Improving the health of racial and ethnic minority persons is a core focus of what we do in our HIV and viral hepatitis policies and programs, given the disproportionate impact of both diseases in minority communities. Theses disparities co-exist with other health problems that can interact with HIV and viral hepatitis. Some of these health problems may put people at-risk for HIV and viral hepatitis or affect their ability to stay in medical care, take medications, and achieve good health outcomes.
These intersecting health issues of concern include substance use disorders and mental health. Among the impacts of the opioid epidemic on the health of so many communities around the country has been a tripling in new hepatitis C infections reported to CDC between 2010 and 2015. The 2015 HIV outbreak in Scott County, Indiana, was a reminder of the infectious disease consequences of the opioid epidemic. It also reminded us that related health threats can exist without us even recognizing them. In Scott County, 9 out 10 people who were newly diagnosed with HIV also had HCV. It is likely that HCV had spread among PWID long before the outbreak of HIV infection occurred. Mental health affects risk behaviors and interacts with physical health in so many ways. Depression, anxiety, the after effects of sexual abuse, and other aspects of mental health affect people’s risk for getting HIV and the health of people living with HIV. Of course, mental health and substance use are also interconnected and intertwined.
A new funding opportunity, “Empowered Communities for a Healthier Nation Initiative,” is expected on June 1 from the HHS Office of Minority Health and represents a chance for community-level collaborations to address these key issues affecting the health of racial and ethnic minorities in the United States. Take a moment to read the information OMH shared below and to think about whether it might offer opportunities to strengthen or expand coordination of responses to these health issues in the community you serve.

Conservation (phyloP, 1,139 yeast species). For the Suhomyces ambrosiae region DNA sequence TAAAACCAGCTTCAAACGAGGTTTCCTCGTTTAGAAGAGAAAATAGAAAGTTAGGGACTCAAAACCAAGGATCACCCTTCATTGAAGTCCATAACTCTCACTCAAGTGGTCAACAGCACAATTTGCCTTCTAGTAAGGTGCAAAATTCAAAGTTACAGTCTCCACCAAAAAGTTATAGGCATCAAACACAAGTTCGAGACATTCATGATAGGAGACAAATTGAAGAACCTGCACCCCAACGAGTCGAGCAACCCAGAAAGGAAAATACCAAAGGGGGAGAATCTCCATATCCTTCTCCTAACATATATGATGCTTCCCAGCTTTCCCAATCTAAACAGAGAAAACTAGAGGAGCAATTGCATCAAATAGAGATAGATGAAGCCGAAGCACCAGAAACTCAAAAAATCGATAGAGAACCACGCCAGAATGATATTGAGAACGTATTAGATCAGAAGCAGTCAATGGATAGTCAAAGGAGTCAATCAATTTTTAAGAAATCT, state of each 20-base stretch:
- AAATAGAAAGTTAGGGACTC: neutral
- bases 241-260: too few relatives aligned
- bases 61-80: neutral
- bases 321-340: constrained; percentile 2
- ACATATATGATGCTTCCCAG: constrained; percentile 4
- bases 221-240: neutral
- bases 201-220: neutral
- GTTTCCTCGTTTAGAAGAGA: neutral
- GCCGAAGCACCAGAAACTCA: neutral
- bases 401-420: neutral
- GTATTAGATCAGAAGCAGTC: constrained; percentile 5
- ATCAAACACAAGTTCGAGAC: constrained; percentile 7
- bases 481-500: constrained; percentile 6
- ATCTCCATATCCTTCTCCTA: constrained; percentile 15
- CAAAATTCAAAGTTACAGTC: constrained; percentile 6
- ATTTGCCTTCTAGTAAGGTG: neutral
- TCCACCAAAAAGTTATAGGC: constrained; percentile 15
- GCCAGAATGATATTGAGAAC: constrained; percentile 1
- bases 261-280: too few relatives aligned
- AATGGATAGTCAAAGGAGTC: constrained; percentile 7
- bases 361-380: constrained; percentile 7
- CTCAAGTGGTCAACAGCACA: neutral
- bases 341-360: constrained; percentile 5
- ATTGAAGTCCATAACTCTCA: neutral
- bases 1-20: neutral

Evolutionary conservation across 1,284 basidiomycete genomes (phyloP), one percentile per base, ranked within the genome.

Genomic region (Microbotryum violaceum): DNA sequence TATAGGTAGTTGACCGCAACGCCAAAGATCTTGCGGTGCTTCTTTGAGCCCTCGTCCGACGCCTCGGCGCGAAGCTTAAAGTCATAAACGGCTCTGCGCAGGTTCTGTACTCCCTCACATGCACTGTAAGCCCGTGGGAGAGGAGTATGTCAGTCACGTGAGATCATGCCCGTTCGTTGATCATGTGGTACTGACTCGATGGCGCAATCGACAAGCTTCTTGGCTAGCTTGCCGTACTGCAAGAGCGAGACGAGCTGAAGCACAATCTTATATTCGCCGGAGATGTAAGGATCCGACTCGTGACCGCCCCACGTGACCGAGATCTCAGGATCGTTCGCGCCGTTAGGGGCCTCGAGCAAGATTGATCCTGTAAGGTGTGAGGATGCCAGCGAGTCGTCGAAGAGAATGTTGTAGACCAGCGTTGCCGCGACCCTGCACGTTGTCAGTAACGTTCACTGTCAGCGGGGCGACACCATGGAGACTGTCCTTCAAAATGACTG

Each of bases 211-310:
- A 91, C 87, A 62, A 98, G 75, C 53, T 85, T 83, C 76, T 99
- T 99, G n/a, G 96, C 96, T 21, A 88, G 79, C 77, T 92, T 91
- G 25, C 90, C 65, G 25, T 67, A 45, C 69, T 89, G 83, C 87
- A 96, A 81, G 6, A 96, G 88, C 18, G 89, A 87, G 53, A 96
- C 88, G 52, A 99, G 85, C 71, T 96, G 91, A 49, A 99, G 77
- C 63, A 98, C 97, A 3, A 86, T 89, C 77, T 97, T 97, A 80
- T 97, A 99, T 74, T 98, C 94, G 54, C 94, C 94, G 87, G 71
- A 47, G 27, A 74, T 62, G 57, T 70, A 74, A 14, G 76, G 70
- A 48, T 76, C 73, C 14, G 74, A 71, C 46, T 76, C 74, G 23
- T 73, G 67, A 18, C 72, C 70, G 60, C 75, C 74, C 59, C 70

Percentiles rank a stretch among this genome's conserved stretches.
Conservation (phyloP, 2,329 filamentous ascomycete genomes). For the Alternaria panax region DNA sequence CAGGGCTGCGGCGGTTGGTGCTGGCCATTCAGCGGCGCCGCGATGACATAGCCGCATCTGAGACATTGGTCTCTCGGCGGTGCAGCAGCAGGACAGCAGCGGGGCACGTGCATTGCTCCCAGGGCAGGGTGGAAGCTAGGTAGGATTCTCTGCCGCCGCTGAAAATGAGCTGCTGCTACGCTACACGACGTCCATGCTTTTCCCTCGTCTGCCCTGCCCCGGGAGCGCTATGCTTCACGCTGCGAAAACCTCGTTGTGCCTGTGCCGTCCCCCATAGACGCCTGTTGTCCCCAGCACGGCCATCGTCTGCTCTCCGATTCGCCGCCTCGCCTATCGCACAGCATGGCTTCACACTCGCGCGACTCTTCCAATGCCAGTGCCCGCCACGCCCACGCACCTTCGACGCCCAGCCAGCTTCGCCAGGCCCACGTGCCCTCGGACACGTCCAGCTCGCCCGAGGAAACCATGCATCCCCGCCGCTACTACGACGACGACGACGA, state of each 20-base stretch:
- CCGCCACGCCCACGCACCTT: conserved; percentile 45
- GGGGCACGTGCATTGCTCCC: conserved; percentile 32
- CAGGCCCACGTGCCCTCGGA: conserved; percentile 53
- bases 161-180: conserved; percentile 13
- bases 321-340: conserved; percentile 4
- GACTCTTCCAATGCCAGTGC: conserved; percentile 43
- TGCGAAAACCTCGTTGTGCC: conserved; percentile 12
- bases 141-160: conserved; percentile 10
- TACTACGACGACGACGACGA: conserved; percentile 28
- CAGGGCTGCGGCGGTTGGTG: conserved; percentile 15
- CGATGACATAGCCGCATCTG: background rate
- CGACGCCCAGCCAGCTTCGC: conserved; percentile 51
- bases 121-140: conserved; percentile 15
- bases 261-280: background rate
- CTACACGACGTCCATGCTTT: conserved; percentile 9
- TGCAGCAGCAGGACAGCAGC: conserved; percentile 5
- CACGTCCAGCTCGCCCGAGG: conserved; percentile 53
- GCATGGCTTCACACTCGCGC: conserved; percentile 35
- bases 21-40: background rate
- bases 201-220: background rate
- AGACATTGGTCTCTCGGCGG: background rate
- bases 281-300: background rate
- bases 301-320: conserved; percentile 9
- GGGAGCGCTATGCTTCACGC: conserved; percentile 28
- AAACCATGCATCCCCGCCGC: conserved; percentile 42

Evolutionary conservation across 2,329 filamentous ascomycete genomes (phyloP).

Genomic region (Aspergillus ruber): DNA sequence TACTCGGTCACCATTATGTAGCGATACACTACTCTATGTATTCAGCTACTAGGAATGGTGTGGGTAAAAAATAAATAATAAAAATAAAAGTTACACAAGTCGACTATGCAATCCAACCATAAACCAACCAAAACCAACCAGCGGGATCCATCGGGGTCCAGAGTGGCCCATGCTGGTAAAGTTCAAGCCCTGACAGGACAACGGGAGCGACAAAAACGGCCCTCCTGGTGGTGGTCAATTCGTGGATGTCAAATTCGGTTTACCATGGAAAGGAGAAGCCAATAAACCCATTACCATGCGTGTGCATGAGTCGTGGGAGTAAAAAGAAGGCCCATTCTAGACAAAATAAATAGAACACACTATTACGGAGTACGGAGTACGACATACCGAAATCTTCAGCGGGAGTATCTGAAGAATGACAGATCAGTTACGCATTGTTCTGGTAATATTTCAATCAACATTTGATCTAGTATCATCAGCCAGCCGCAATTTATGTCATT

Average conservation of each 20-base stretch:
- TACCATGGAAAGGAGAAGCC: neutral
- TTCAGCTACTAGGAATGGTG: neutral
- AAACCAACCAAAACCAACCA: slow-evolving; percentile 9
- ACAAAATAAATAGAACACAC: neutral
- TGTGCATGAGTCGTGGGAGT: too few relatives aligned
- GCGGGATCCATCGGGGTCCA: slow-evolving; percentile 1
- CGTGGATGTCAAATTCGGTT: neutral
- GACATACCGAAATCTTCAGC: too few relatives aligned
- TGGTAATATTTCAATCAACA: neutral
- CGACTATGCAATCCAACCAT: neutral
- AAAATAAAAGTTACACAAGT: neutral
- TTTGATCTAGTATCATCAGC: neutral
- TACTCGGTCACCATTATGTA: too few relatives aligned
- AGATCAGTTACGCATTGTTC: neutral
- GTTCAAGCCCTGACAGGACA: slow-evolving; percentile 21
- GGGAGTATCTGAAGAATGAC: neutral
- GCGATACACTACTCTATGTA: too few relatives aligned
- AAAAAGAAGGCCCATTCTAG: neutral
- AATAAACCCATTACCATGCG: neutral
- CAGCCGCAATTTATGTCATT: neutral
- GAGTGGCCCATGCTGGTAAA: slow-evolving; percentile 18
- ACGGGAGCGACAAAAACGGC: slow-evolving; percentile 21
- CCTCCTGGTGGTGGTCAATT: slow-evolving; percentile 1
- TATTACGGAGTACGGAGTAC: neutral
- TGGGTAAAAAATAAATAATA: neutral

From the HHS Office of Minority Health:
The U.S. Department of Health and Human Services Office of Minority Health (OMH) administers grant programs to support projects that implement innovative models to improve minority health and reduce health disparities.
OMH expects to release a new funding opportunity announcement (FOA): Empowered Communities for a Healthier Nation Initiative. It is anticipated that the FOA will be available on June 1, 2017 with applications due by July 31, 2017 at 5:00 pm ET, and projects to start September 30, 2017.
The Empowered Communities for a Healthier Nation Initiative will seek to reduce significant health disparities impacting minorities and disadvantaged populations through the implementation of evidence-based strategies with the greatest potential for impact. The program will serve residents in counties disproportionately impacted by the opioid epidemic; reduce the impact of serious mental illness at the primary care level for children, adolescents and/or adults; and reduce obesity prevalence and disparities in weight status among disadvantaged children and adolescents.
Find out more about this expected FOA here.